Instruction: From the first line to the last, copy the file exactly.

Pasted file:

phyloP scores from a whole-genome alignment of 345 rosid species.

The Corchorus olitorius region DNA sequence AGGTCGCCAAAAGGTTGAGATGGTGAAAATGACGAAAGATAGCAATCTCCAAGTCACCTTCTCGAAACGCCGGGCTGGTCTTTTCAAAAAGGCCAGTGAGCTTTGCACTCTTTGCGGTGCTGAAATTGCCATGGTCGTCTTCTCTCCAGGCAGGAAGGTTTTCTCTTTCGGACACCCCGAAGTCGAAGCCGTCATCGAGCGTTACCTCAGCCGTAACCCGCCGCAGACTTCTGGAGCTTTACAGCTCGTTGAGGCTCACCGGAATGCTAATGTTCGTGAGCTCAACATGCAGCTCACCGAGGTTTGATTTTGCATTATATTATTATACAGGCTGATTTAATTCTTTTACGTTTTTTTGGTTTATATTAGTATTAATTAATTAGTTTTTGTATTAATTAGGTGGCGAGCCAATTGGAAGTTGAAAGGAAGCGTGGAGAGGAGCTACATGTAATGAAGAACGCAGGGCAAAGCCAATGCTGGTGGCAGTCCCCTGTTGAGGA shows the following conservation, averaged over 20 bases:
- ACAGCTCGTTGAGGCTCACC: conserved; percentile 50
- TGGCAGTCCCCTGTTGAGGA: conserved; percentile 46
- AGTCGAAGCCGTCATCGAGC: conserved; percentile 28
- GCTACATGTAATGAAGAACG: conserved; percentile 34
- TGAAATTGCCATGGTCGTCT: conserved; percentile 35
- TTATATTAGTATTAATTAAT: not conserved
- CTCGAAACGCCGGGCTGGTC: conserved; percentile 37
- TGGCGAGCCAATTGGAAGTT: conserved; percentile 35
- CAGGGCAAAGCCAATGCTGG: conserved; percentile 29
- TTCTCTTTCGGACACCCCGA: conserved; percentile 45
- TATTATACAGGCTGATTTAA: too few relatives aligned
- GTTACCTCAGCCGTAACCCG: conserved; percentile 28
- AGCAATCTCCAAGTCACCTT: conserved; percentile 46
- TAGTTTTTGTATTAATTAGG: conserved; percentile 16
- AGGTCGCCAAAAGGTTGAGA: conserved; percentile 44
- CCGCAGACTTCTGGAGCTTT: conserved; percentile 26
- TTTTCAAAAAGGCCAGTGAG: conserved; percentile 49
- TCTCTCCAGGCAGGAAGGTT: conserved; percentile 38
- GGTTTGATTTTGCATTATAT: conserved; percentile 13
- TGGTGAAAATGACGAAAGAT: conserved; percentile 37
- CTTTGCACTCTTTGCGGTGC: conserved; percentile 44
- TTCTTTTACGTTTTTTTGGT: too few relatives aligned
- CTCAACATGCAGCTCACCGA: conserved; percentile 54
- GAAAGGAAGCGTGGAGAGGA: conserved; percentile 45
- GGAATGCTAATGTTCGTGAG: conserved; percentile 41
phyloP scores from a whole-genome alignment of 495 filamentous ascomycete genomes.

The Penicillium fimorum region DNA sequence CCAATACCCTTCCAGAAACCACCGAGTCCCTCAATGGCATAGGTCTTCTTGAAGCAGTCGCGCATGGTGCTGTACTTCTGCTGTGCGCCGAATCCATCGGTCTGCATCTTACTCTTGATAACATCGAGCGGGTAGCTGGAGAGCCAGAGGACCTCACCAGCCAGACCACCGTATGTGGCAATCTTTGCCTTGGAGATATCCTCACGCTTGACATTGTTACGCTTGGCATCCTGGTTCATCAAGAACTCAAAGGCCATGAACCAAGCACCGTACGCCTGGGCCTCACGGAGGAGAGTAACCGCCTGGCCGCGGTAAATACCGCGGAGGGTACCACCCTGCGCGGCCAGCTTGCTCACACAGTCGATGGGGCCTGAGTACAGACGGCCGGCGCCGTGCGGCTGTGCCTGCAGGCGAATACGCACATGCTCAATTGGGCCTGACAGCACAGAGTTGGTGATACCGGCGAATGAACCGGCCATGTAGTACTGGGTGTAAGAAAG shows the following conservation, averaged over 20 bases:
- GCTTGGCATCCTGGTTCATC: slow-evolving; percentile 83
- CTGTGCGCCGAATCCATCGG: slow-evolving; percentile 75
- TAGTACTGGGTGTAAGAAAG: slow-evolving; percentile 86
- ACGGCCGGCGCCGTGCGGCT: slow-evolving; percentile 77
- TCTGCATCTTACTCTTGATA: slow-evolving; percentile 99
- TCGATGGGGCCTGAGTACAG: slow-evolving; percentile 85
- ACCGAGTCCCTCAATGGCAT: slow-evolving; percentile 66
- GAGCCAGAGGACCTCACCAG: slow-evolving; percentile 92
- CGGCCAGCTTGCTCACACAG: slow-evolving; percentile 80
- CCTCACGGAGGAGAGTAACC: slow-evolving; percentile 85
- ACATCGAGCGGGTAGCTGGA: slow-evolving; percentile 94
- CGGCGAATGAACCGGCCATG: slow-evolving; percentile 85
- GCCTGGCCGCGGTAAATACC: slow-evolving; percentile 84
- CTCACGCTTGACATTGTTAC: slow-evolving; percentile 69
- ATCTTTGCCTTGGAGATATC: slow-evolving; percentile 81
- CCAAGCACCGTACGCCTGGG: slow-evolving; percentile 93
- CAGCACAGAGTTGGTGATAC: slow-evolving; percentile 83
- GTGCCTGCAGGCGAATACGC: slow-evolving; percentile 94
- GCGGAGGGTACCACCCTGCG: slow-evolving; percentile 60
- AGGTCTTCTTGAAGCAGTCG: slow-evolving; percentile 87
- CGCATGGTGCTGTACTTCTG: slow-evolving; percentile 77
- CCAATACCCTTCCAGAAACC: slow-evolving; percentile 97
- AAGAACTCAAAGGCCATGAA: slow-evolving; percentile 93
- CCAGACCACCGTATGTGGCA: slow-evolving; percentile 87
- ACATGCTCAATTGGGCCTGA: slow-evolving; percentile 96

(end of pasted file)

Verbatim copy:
phyloP scores from a whole-genome alignment of 345 rosid species.

The Corchorus olitorius region DNA sequence AGGTCGCCAAAAGGTTGAGATGGTGAAAATGACGAAAGATAGCAATCTCCAAGTCACCTTCTCGAAACGCCGGGCTGGTCTTTTCAAAAAGGCCAGTGAGCTTTGCACTCTTTGCGGTGCTGAAATTGCCATGGTCGTCTTCTCTCCAGGCAGGAAGGTTTTCTCTTTCGGACACCCCGAAGTCGAAGCCGTCATCGAGCGTTACCTCAGCCGTAACCCGCCGCAGACTTCTGGAGCTTTACAGCTCGTTGAGGCTCACCGGAATGCTAATGTTCGTGAGCTCAACATGCAGCTCACCGAGGTTTGATTTTGCATTATATTATTATACAGGCTGATTTAATTCTTTTACGTTTTTTTGGTTTATATTAGTATTAATTAATTAGTTTTTGTATTAATTAGGTGGCGAGCCAATTGGAAGTTGAAAGGAAGCGTGGAGAGGAGCTACATGTAATGAAGAACGCAGGGCAAAGCCAATGCTGGTGGCAGTCCCCTGTTGAGGA shows the following conservation, averaged over 20 bases:
- ACAGCTCGTTGAGGCTCACC: conserved; percentile 50
- TGGCAGTCCCCTGTTGAGGA: conserved; percentile 46
- AGTCGAAGCCGTCATCGAGC: conserved; percentile 28
- GCTACATGTAATGAAGAACG: conserved; percentile 34
- TGAAATTGCCATGGTCGTCT: conserved; percentile 35
- TTATATTAGTATTAATTAAT: not conserved
- CTCGAAACGCCGGGCTGGTC: conserved; percentile 37
- TGGCGAGCCAATTGGAAGTT: conserved; percentile 35
- CAGGGCAAAGCCAATGCTGG: conserved; percentile 29
- TTCTCTTTCGGACACCCCGA: conserved; percentile 45
- TATTATACAGGCTGATTTAA: too few relatives aligned
- GTTACCTCAGCCGTAACCCG: conserved; percentile 28
- AGCAATCTCCAAGTCACCTT: conserved; percentile 46
- TAGTTTTTGTATTAATTAGG: conserved; percentile 16
- AGGTCGCCAAAAGGTTGAGA: conserved; percentile 44
- CCGCAGACTTCTGGAGCTTT: conserved; percentile 26
- TTTTCAAAAAGGCCAGTGAG: conserved; percentile 49
- TCTCTCCAGGCAGGAAGGTT: conserved; percentile 38
- GGTTTGATTTTGCATTATAT: conserved; percentile 13
- TGGTGAAAATGACGAAAGAT: conserved; percentile 37
- CTTTGCACTCTTTGCGGTGC: conserved; percentile 44
- TTCTTTTACGTTTTTTTGGT: too few relatives aligned
- CTCAACATGCAGCTCACCGA: conserved; percentile 54
- GAAAGGAAGCGTGGAGAGGA: conserved; percentile 45
- GGAATGCTAATGTTCGTGAG: conserved; percentile 41
phyloP scores from a whole-genome alignment of 495 filamentous ascomycete genomes.

The Penicillium fimorum region DNA sequence CCAATACCCTTCCAGAAACCACCGAGTCCCTCAATGGCATAGGTCTTCTTGAAGCAGTCGCGCATGGTGCTGTACTTCTGCTGTGCGCCGAATCCATCGGTCTGCATCTTACTCTTGATAACATCGAGCGGGTAGCTGGAGAGCCAGAGGACCTCACCAGCCAGACCACCGTATGTGGCAATCTTTGCCTTGGAGATATCCTCACGCTTGACATTGTTACGCTTGGCATCCTGGTTCATCAAGAACTCAAAGGCCATGAACCAAGCACCGTACGCCTGGGCCTCACGGAGGAGAGTAACCGCCTGGCCGCGGTAAATACCGCGGAGGGTACCACCCTGCGCGGCCAGCTTGCTCACACAGTCGATGGGGCCTGAGTACAGACGGCCGGCGCCGTGCGGCTGTGCCTGCAGGCGAATACGCACATGCTCAATTGGGCCTGACAGCACAGAGTTGGTGATACCGGCGAATGAACCGGCCATGTAGTACTGGGTGTAAGAAAG shows the following conservation, averaged over 20 bases:
- GCTTGGCATCCTGGTTCATC: slow-evolving; percentile 83
- CTGTGCGCCGAATCCATCGG: slow-evolving; percentile 75
- TAGTACTGGGTGTAAGAAAG: slow-evolving; percentile 86
- ACGGCCGGCGCCGTGCGGCT: slow-evolving; percentile 77
- TCTGCATCTTACTCTTGATA: slow-evolving; percentile 99
- TCGATGGGGCCTGAGTACAG: slow-evolving; percentile 85
- ACCGAGTCCCTCAATGGCAT: slow-evolving; percentile 66
- GAGCCAGAGGACCTCACCAG: slow-evolving; percentile 92
- CGGCCAGCTTGCTCACACAG: slow-evolving; percentile 80
- CCTCACGGAGGAGAGTAACC: slow-evolving; percentile 85
- ACATCGAGCGGGTAGCTGGA: slow-evolving; percentile 94
- CGGCGAATGAACCGGCCATG: slow-evolving; percentile 85
- GCCTGGCCGCGGTAAATACC: slow-evolving; percentile 84
- CTCACGCTTGACATTGTTAC: slow-evolving; percentile 69
- ATCTTTGCCTTGGAGATATC: slow-evolving; percentile 81
- CCAAGCACCGTACGCCTGGG: slow-evolving; percentile 93
- CAGCACAGAGTTGGTGATAC: slow-evolving; percentile 83
- GTGCCTGCAGGCGAATACGC: slow-evolving; percentile 94
- GCGGAGGGTACCACCCTGCG: slow-evolving; percentile 60
- AGGTCTTCTTGAAGCAGTCG: slow-evolving; percentile 87
- CGCATGGTGCTGTACTTCTG: slow-evolving; percentile 77
- CCAATACCCTTCCAGAAACC: slow-evolving; percentile 97
- AAGAACTCAAAGGCCATGAA: slow-evolving; percentile 93
- CCAGACCACCGTATGTGGCA: slow-evolving; percentile 87
- ACATGCTCAATTGGGCCTGA: slow-evolving; percentile 96